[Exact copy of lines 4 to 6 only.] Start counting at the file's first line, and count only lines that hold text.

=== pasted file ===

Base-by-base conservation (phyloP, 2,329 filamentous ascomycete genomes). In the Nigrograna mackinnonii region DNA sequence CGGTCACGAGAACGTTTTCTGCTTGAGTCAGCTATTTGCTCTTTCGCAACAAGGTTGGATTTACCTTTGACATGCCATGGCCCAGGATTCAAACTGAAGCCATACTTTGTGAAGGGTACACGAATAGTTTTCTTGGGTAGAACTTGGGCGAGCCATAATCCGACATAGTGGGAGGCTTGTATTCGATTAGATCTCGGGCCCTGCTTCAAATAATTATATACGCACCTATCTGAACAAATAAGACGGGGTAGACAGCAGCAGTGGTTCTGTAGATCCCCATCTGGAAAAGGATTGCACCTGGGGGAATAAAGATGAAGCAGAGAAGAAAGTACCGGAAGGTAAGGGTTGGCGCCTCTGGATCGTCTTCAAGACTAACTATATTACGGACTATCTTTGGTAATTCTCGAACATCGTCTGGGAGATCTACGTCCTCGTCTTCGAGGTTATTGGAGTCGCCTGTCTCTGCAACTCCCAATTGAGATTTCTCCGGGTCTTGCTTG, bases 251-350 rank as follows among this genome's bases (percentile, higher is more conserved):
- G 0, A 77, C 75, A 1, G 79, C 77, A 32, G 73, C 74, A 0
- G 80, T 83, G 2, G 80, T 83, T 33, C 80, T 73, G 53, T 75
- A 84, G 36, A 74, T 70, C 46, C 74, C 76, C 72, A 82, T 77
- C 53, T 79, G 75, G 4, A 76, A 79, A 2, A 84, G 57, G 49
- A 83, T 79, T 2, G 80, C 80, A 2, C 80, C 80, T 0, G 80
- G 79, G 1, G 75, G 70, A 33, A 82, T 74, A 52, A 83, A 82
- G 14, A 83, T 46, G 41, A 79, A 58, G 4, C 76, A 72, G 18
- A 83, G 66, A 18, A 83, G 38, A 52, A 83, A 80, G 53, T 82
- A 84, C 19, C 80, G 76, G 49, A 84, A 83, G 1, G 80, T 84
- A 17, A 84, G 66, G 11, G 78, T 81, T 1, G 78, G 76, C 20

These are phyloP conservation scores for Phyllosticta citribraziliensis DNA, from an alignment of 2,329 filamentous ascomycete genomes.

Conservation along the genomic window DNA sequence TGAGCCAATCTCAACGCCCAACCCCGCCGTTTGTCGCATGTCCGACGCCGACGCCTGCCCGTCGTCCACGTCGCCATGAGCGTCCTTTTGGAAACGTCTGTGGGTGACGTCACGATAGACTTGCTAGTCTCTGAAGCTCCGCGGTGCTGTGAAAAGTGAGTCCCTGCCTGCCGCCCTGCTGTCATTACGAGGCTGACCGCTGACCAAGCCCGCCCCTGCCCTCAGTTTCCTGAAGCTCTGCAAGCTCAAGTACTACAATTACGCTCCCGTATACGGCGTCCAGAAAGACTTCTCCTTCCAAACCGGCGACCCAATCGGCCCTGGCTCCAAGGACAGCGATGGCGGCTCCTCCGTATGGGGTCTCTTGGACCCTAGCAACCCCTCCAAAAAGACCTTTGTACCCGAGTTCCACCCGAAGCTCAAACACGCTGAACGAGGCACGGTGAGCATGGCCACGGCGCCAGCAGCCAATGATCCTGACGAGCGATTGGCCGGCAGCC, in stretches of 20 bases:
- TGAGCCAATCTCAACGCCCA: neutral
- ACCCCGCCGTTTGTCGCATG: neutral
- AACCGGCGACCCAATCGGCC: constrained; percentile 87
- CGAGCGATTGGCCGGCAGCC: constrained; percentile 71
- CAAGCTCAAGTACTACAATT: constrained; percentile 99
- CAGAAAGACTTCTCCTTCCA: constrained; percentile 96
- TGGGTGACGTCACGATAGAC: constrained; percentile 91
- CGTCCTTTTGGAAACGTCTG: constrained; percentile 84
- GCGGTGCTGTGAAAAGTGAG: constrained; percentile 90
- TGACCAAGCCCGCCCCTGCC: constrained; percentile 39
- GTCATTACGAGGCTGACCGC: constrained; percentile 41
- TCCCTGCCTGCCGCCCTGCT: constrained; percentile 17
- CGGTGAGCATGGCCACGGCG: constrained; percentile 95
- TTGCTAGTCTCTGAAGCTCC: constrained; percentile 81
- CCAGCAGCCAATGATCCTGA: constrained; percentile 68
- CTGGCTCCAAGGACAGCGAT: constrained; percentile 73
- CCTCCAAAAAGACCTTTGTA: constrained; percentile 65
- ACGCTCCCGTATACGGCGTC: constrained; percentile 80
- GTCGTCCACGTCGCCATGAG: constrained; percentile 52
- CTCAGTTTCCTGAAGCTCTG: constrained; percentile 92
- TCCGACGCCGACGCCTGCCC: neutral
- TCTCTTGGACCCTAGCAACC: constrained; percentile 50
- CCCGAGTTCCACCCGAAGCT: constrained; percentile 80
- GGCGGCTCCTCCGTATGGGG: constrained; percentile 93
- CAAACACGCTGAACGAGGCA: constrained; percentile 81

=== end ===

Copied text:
- A 84, G 36, A 74, T 70, C 46, C 74, C 76, C 72, A 82, T 77
- C 53, T 79, G 75, G 4, A 76, A 79, A 2, A 84, G 57, G 49
- A 83, T 79, T 2, G 80, C 80, A 2, C 80, C 80, T 0, G 80